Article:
15 February 2013
Quis custodiet ipsos custodes?
They say if you forget something important, relax and rely on your brain's grey matter, if it's important probability becomes practicality. I had a discussion board assignment for a class, which the topic was Privacy Laws. I've been wanting to say what I've just written for some time, to the bottom-feeders, posers, and political leeches from the commie side of the political spectrum, when I was your age we didn't sell our children to the government; learn and enjoy.
Sarbanes-Oxley (SOX) 2002
http://www.forbes.com/sites/frederickallen/2012/07/29/sarbanes-oxley-10-years-later-boards-are-still-the-problem/ (Forbes July 2012)
This article makes mark of the Sarbanes-Oxley 10th anniversary, but inveighs that the Act did not go far enough, particularly noting that it misses a more pertinent danger of Boards of Directors. Although I am not a fan of free-market regulation myself, Sarbanes-Oxley goes to publicize the financial affairs, whereas regulating Boards and Directors of, is a hard task, an imposition to citizen privacy, and borderline totalitarian - watching/monitoring the balance sheets thru public efforts and public channels is a increasingly more important task in the Credit Age, all though difficult it may be.
It's more important to know exactly what the Sarbanes-Oxley Act is, it is a law after all, and good to know nonetheless.
It's full title is, "An Act To protect investors by improving the accuracy and reliability of corporate disclosures made pursuant to the securities laws, and for other purposes." - 'and for other purposes' is a way for politicians to merely remember the title of any bill in supposition for a legitimate excuse.
Of course I'm political, I'm conservative.
http://www.investopedia.com/terms/s/sarbanesoxleyact.asp#axzz2KwRr7Ywo (Investopedia, link visited 2013)
Its official purpose is to keep transparency where government cannot, a public display of resources and records for the general public to avoid and protect from critical stock-market dangers. In my opinion it allows financial sector workers (and thus lobbyists) to add a clean and law-abiding balance-sheet to their company resume for investors to see. The damage it does is allow the illicit entities of the business world to keep more secrets than previously had, so long as their Sarbanes-Oxley mask is ready. In other words, when the financial regulators only have to look for the Sarbanes-Oxley checklist, they're not looking for much else.
This fallacy of transparency allows traditional "banksters", insider trading (on the outside) thru credit/currency war, and plays hell on consumers via inflation via liquidity crises. It's successor "Dodd–Frank Wall Street Reform and Consumer Protection Act of 2010" was/is as equally flawed, but in addition to that condition has a small amount of consumer protection in regards to consumer credit, but in the same deceitful fashion that I implied above, masks risky borrowing individual. For example, the Dodd/Frank designed to prevent predatory lending, resulted in prosecution of lenders so that credibility of borrowers could not be assessed, that interest rates would be low although irrelevant to a borrower with bad credit. The probably reason being, many loan defaulters revert to lower-class standards and the dole and taxpayers on the hook for a property grab of egregious proportions.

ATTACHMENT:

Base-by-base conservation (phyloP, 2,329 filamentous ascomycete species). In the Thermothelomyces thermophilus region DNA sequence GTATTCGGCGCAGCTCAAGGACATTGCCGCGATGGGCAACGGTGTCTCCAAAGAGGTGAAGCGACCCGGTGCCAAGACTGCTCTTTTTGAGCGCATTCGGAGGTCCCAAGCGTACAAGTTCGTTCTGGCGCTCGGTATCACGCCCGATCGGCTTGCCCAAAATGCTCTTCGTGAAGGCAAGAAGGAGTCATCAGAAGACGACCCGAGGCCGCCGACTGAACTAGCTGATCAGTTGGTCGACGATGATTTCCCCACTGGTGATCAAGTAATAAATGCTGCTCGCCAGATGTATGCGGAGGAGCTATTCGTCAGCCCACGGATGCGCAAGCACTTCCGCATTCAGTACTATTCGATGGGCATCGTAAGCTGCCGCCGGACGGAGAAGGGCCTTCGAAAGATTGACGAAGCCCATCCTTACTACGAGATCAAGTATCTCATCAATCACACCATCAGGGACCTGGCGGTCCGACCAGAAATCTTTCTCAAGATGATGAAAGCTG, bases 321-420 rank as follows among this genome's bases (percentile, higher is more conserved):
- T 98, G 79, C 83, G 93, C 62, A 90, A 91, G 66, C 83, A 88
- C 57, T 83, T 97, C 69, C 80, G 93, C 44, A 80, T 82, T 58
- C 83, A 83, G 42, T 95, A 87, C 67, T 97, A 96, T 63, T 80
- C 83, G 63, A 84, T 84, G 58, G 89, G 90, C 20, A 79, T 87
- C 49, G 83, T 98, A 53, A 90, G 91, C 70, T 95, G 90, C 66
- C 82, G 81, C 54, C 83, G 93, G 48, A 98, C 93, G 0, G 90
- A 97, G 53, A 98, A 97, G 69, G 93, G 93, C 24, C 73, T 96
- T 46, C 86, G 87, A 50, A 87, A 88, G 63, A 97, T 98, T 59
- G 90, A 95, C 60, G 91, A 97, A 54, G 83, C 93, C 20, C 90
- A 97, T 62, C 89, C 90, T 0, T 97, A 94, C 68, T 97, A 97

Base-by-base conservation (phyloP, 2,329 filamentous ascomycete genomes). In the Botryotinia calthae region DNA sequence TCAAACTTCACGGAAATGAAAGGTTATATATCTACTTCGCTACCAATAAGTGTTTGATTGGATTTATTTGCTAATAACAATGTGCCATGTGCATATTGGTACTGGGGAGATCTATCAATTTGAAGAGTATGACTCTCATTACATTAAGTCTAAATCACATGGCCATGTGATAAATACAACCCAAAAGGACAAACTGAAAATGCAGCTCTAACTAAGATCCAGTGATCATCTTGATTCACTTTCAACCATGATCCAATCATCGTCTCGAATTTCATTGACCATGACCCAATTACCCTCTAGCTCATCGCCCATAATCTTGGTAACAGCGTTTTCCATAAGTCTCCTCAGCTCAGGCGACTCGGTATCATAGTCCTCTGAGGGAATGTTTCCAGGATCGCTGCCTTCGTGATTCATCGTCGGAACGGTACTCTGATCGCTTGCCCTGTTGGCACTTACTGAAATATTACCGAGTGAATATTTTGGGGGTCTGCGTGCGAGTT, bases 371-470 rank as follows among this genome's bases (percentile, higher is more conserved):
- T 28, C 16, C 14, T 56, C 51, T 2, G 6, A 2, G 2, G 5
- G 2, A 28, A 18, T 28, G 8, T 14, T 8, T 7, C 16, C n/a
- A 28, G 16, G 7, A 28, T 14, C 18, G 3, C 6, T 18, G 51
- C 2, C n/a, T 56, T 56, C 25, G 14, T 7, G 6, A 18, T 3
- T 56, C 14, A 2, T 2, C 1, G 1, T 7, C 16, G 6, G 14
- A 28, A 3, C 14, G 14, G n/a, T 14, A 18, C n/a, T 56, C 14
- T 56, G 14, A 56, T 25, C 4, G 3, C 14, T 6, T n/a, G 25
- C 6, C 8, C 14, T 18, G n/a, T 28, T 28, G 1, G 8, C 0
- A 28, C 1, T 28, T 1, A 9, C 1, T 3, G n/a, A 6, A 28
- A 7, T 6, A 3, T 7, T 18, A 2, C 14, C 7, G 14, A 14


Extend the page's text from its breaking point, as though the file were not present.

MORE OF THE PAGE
Those that borrowed the home-loans likely had good intentions, many were certainly real-estate entrepreneurs, taxes should be used to catch their fall into poverty/eviction, but we wouldn't handle every dollar of theirs like parents do for children, like the Sarbanes-Oxley act attempts to do, including regulating new problems found in the Dodd/Frank bill. Tax-payer bailout from the possibly manufactured crisis was much better than the alternative, foreclosure on plausibly every bank in the country to Uncle Sam.
I love that I turned this into another objectivist rant.
Keep in mind, credit goes beyond being the aid of the financial industry, in traditional commerce things like assets, allowances, and alliances, can be made in traditional barter fashion. Watching the money doesn't always lead to a pot-o-gold or a leprechaun caught red handed.
That's right, I said leprechauns.